May 5, 2006

‘We are all immigrants’: May 1 Mass, march demonstrate support for immigration reform

By Sean Gallagher

The nationwide movement for immigration reform continued from coast to coast on May 1 as thousands stayed away from work to take part in “A Day Without Immigrants.”

But in the Catholic Church, May 1 is also the Feast of St. Joseph the Worker, so many Catholic immigrants in the archdiocese marked the day with a special Mass at St. Mary Church in Indianapolis attended by approximately 500 people.

It was preceded by a pilgrimage on the city streets by approximately 150 immigrants and those who support immigration reform. They walked from St. Patrick Parish to St. Mary Parish, two Indianapolis faith communities that many who have moved to this country call their faith home.

Three weeks earlier, a march along the streets of downtown Indianapolis in support of immigration reform began at St. Mary Church. But on May 1, Father Michael O’Mara, pastor of St. Mary Parish, said the emphasis was different.

“We just wanted to have a quiet day where people just stayed home to kind of feel an absence of Hispanics,” he said. “I felt that during the day, not having Hispanics in and out, not even at the regular noon Mass where we always have some Hispanics that are there. It was a very somber day until the evening when we had the Mass, and that was a really beautiful celebration.”

Eva Morales, coordinator of religious education at St. Patrick Parish in Indianapolis, marked the day in a unique way.

“I stopped going shopping,” she said. “I stopped doing the special things that I could have done yesterday since I was not working. I didn’t go out to eat or spend any money at all.”

Although born in the United States, Morales grew up in Mexico and only came back when she married at age 21 in the early 1970s.

She said she hoped that the ongoing movement for immigration reform helps more Americans realize their own ties to those who moved here from another country.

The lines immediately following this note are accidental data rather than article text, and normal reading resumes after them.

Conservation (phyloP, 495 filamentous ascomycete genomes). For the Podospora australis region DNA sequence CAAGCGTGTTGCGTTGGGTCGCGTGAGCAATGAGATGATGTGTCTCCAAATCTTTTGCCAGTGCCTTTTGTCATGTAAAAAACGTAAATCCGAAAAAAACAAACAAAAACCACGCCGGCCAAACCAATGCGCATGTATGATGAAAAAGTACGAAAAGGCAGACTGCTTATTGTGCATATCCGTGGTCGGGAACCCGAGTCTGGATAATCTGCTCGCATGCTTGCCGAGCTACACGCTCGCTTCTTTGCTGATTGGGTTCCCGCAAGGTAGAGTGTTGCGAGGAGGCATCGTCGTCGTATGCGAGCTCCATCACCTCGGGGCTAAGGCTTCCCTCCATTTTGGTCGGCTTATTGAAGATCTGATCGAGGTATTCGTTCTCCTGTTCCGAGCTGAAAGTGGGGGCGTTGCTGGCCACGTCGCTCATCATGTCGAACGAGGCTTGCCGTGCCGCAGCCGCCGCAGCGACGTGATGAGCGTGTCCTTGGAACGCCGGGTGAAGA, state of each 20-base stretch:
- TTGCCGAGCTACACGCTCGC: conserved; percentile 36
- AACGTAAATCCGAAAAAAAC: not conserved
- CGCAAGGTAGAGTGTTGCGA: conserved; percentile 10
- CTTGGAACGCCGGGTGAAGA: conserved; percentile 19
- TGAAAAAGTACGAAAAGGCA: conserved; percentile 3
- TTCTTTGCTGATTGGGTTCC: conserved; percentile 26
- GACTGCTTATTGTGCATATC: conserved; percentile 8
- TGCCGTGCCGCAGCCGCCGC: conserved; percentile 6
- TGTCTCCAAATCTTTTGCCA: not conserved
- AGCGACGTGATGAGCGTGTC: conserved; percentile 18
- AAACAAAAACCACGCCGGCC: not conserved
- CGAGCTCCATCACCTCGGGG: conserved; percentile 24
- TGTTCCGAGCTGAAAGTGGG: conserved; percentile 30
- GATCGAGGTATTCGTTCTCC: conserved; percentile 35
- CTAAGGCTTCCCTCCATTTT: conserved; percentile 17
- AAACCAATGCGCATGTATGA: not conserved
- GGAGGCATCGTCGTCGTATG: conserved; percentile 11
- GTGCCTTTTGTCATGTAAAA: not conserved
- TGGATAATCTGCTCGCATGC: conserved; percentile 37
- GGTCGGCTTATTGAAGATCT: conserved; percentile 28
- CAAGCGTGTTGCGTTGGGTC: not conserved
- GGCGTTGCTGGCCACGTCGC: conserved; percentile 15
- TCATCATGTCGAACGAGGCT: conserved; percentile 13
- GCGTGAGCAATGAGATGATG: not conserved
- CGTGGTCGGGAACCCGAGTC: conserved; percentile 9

“I hope that people can understand the point of immigration,” Morales said, “that we are all immigrants and this is a journey that … somebody in our lives, perhaps ancestors, have gone through. It’s nothing new.”

Although Morales deliberately stayed away from shops and restaurants throughout the day, ending it with prayer at St. Mary Church with immigrants, and those who support immigration reform, was important to her.

“That prayer gives me the assurance that something is going to happen and whatever happens is what God has for us,” she said. “It’s not like we’re praying to have our way or no way. We’re praying for something that is just in the eyes of God. And if it is what we are meant to have, then that’s what we’re going to have.”

In Mexico and Latin American countries, May 1 is both the civic equivalent to Labor Day in the United States and a religious holiday.

Many who joined Morales in prayer at St. Mary Church were from the Anglo community. Father O’Mara said that this showed the broadness of the movement for immigration reform.

“This is not just a Hispanic movement,” he said. “This is a human movement. There are English speakers, there are Spanish speakers, there are Catholics, there are people of many different faith traditions who are in this movement in order to bring about some kind of just immigration reform.”

Franciscan Father Arturo Ocampo, pastor of St. Patrick Parish in Indianapolis, whose father emigrated from Mexico to the United States in 1919, led the pilgrimage from his parish to St. Mary Parish.

For him, the two-mile walk and the prayers that were made along the way were symbolic of the ongoing struggle for immigration reform.

“We prayed for justice for the immigrants,” Father Arturo said. “And we prayed that the Lord bless us as we continue on our journey … together, no matter what the obstacles may be.”

Before the Mass, Maria Perez, 18, a student at Washington High School in Indianapolis, spoke at a press conference and displayed a quilt that she and other students made that expressed the hopes and dreams of those who have come to America.

“Each little square represented a young person in high school,” Father Arturo said. “I just can’t imagine what that quilt would look like if there were missing parts.”

Father Arturo used a Gospel image to describe the young immigrants who helped make the quilt and all other immigrants to America.

“The immigrant is the salt of the earth,” he said. “These are the people that keep us from rotting. They preserve us in our faith. They preserve us by purifying us of the evil that wants to kind of just creep in and take over.” †


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